Perinatal Asphyxia

Perinatal asphyxia happens when a baby doesn’t breathe normally just before, during, or after birth.  This happens when something affects the blood flow to the bay and impacts oxygenation. Then, if the mother’s blood pressure drops or there are problems with the uterus, placenta, or umbilical cord, the baby may experience birth asphyxia. Complete placental abruption or umbilical cord compression can completely deprive the baby of oxygen-rich blood.  

Risk Factors with Perinatal Asphyxia

There are a few risk factors that can lead to this condition. These risks include:

  • Elderly or young mothers

  • Antepartum and intrapartum anemia

  • Severe eclampsia and pre-eclampsia

  • Antepartum hemorrhage

  • Augmentation of labor with oxytocin

  • Malpresentation

  • Low birth weight infants

  • Lack of antenatal care

  • Multiple births

  • Meconium-stained fluid

  • Prolonged rupture of membranes

Perinatal Asphyxia Causes

There are a number of ways the baby could stop breathing. Sometimes it’s related to a prolapsed umbilical cord. This is when the cord comes out before the baby does. Sometimes, it’s related to the umbilical cord being pinched somehow. A baby can stop breathing because of Meconium Aspiration Syndrome. This syndrome happens when the baby is stressed, defecates meconium, and breathes it in either before, during, or just after vaginal delivery. Sometimes a child is born prematurely (before 37 weeks) with under developed lungs. This results in the inability to breathe on the baby’s own. 

Symptoms

The symptoms of a child not breathing are pretty obvious. If the child is crying and breathing normally, he or she does not have it, but if a child is silent, limp, blue, or has trouble breathing (including rapid breathing), it’s fairly obvious that the child has the condition.

Babies who have brain damage caused by birth asphyxia may develop:

  • Cerebral palsy
  • Epilepsy and seizure disorders
  • Motor disorders
  • Developmental delays
  • Speech delays
  • Learning disabilities
  • Behavioral and emotional disorders
  • Hearing impairments
  • Visual impairments
  • Feeding problems, nutritional concerns, and oral health issues
  • Pain symptoms
  • Respiratory conditions
  • Skin issues
  • Orthopedic issues
  • Mental health conditions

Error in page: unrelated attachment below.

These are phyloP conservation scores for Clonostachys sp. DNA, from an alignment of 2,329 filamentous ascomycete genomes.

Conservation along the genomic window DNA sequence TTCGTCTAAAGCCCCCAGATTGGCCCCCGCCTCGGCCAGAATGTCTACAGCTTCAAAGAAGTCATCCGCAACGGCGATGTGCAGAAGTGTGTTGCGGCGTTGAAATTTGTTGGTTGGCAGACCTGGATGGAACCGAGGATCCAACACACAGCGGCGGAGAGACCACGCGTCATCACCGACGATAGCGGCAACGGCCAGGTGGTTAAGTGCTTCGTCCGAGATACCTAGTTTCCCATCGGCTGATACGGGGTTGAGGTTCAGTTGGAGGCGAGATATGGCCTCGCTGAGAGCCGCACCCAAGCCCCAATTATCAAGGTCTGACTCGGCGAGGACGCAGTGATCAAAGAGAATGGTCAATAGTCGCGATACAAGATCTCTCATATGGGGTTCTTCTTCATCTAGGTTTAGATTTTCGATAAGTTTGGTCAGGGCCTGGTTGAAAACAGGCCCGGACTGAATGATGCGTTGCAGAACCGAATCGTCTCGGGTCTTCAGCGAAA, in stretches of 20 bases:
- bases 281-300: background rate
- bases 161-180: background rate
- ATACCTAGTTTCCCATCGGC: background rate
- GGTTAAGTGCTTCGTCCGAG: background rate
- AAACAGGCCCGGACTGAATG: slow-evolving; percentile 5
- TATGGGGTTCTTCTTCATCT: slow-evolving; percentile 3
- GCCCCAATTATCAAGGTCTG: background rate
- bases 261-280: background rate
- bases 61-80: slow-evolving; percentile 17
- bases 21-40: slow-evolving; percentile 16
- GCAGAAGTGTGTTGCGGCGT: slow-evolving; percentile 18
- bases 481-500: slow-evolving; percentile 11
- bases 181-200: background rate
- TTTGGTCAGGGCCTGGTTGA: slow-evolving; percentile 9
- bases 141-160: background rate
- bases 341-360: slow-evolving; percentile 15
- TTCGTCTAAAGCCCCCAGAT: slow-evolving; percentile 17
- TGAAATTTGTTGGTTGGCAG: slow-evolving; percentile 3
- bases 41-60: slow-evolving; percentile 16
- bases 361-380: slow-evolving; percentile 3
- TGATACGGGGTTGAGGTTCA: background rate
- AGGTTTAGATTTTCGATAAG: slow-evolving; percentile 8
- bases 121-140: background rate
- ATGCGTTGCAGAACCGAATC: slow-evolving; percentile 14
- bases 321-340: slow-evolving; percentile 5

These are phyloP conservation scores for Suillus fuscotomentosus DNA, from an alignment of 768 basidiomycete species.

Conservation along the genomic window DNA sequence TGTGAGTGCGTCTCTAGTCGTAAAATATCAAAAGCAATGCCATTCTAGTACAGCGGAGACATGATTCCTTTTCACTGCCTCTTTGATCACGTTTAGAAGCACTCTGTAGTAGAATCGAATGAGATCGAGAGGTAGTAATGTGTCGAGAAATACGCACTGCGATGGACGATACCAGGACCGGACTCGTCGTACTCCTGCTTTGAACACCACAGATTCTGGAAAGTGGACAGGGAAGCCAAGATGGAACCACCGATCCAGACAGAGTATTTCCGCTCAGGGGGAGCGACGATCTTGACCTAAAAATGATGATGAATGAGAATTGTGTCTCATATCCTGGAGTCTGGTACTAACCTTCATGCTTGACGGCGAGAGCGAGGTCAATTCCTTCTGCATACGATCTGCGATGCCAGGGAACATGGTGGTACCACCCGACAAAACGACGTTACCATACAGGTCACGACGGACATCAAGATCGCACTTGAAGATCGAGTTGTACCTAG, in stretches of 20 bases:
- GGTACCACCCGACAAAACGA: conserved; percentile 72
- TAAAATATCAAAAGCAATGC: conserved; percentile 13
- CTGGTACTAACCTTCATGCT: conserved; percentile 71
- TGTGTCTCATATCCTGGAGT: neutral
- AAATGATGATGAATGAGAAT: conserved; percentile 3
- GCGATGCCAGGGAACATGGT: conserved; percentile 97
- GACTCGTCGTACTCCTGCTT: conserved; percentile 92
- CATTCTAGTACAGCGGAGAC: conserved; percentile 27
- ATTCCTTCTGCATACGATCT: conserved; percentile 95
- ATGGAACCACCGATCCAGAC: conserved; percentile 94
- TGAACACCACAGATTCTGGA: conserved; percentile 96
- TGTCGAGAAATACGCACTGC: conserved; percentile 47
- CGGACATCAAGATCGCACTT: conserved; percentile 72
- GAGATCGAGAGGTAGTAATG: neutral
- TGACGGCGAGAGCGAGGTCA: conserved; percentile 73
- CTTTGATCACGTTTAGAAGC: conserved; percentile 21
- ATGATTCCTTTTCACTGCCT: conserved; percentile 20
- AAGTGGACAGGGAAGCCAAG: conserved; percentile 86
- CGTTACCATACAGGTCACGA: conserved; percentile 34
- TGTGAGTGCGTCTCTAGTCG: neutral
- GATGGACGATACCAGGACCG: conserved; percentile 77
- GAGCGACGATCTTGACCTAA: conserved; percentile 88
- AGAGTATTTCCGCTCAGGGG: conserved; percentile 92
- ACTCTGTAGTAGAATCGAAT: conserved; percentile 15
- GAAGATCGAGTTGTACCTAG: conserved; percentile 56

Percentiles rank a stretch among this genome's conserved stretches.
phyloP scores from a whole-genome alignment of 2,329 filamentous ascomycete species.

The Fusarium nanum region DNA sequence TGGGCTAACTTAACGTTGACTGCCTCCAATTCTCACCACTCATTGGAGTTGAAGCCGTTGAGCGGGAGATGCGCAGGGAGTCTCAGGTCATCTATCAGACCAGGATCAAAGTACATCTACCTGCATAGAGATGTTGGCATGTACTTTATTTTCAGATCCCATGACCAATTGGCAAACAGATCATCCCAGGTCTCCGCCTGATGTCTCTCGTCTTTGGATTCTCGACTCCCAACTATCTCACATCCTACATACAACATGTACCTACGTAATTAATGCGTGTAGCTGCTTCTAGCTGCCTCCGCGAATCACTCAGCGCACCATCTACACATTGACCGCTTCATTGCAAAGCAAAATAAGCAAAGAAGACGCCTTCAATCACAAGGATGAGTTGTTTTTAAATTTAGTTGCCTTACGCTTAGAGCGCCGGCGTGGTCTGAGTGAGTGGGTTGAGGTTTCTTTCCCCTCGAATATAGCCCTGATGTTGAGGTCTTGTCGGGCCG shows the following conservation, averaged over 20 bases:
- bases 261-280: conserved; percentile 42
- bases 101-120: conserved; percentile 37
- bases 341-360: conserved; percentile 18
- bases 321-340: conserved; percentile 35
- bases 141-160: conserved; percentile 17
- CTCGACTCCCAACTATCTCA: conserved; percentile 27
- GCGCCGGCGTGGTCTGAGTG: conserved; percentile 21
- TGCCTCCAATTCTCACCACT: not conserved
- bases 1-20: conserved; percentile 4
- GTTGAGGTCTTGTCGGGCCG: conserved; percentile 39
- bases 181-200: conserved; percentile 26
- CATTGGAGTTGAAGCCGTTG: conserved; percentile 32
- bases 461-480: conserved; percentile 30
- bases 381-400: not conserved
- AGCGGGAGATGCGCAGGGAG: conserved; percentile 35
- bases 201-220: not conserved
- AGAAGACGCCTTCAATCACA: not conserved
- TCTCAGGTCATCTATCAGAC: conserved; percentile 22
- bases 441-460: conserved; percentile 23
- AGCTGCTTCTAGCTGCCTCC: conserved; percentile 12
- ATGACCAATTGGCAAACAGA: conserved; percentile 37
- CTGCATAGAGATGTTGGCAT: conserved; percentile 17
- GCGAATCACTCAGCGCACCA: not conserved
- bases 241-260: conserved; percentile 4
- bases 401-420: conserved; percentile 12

Treatment

When a child is born with mild asphyxia, medical professionals usually immediately start breathing support. Babies with more serious asphyxia may need:

  • A breathing machine (mechanical ventilation)
  • Respiratory therapy
  • Fluid
  • Medicine to control blood pressure
  • Medicine to prevent seizures
  • Using intravenous (IV) nutrition to give their bowel time to recover

Costs Associated with Birth Injuries

Birth injuries are often lifelong complications that require consistent medical treatment and rehabilitation. Depending upon the severity of the injuries, the financial costs associated with birth injuries can range from several thousands to over a million during the lifespan of a child with birth injuries.

For instance, according to the Centers for Disease Control and Prevention (CDC), the lifetime costs associated with a child who has cerebral palsy (CP) is around $1 million. The costs associated with a child who suffers hearing loss after a birth injury typically ranges around $400,00.

It is important to remember that if your child’s birth injuries are a result of medical negligence and carelessness, the medical staff, hospital, and/or physician may be liable for damages. A complex litigation attorney can help. At The Michael Brady Lynch Firm, our lawyers have decades of experience helping injured people get justice and full compensation for injuries caused negligence. The Michel Brady Lynch Firm regularly takes on the largest corporations in the world with a track records of proven success and results. Contact The Michael Brady Lynch Firm today, and our attorneys will review your case for free and help you protect your rights. For your complimentary consultation, call our office now.

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